Fiore Sardo was once "the" cheese among Sardinia’s shepherds; it remained the most-produced cheese on the island until the transformation of milk passed from the shepherds to the industrialists and Pecorino Romano became the most important cheese in Sardinia. The name fiore (“flower”) seems to derive from the historical use of thistle flowers as a source of rennet, but other testimonies indicate the wooden molds used to make the cheese had the design of a flower (similar to an asphodel or peony) carved in them. Each producer or municipality was recognizable thanks to these various designs.
Fiore Sardo is a cheese with a long history and a strong, distinctive flavor. It is the typical product of the sheep-raising communities of the inland areas of Sardinia, particularly Barbagia, a mountainous area in Nuoro Province. The traditional production technique has remained essentially unchanged for centuries: Just after milking, the raw, whole milk of Sarda sheep is placed in copper boilers and coagulated at a temperature of 32-35 °C using lamb rennet normally produced by the shepherd himself. After 20-30 minutes, according to the season, the curd is broken into particles the size of a grain of rice and left to settle at the bottom of the pot. The curd is then patiently collected from the bottom of the boiler and deposited in the characteristic molds. At this point the shepherd-cheesemaker shapes and applies pressure to the curd, purging as much whey as possible. When the mass is firm, it is extracted from the mold and left to rest for about 24 hours, after which it is immersed in the brine, where it remains for 8-12 hours per kilogram of cheese. Next, the cheeses are placed on wooden or woven cane racks (cannizza) near a fire, where they dry and smoke for about 2 weeks. Finally, they mature for several months (the exact period depends on the producer and style) on the ground in a cool, dry room. Once the right degree of ripeness is reached, the cheeses are periodically greased with a mixture of wine vinegar, olive oil, and salt. This process is simple but it requires extraordinary attention by the cheesemaker, slow gestures, and a lot of patience. Fiore Sardo was made in order to have cheese during the dry season, when the sheep do not produce milk.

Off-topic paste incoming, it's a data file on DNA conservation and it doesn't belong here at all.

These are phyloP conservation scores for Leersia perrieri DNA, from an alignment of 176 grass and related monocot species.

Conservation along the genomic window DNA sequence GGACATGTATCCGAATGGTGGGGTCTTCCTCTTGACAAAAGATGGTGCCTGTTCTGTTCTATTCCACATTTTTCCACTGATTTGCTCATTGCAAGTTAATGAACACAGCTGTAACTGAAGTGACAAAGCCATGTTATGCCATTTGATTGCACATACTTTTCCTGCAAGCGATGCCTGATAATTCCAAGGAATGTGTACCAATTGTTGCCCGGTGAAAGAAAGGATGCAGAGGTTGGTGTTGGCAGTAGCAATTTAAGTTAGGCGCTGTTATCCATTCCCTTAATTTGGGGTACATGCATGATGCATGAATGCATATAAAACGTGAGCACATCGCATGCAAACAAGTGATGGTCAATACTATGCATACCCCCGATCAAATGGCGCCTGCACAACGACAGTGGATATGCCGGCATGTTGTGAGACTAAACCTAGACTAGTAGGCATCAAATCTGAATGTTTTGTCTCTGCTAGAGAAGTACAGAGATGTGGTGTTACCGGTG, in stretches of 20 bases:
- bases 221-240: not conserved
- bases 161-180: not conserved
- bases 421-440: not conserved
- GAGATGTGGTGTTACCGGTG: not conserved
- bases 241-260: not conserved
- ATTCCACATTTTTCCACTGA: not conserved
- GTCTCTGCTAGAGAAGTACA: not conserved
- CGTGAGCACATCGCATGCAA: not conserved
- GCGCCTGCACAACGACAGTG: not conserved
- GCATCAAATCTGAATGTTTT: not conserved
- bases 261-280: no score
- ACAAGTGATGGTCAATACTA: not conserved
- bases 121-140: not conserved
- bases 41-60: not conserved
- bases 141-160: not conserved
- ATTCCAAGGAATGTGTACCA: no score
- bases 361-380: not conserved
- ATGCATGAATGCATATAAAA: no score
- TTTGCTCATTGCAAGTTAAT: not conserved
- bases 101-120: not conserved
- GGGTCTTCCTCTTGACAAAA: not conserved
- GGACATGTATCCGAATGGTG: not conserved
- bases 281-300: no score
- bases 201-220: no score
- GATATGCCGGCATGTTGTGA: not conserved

Production from December to June with an aging period of at least four months.
Barbagia Municipality, Nuoro Province
Presidium supported by
Gal Barbagie and Mandrolisai, Sardinian Regional Department of Agriculture and Agro-Pastoral Reform
tel. +39 0784 51105 - 329 4749566
tel. +39 331 3487608
tel. +39 349 7478338
tel. +39 329 4749566
Slow Food Presidium Coordinator
Tel. +39 0784 35357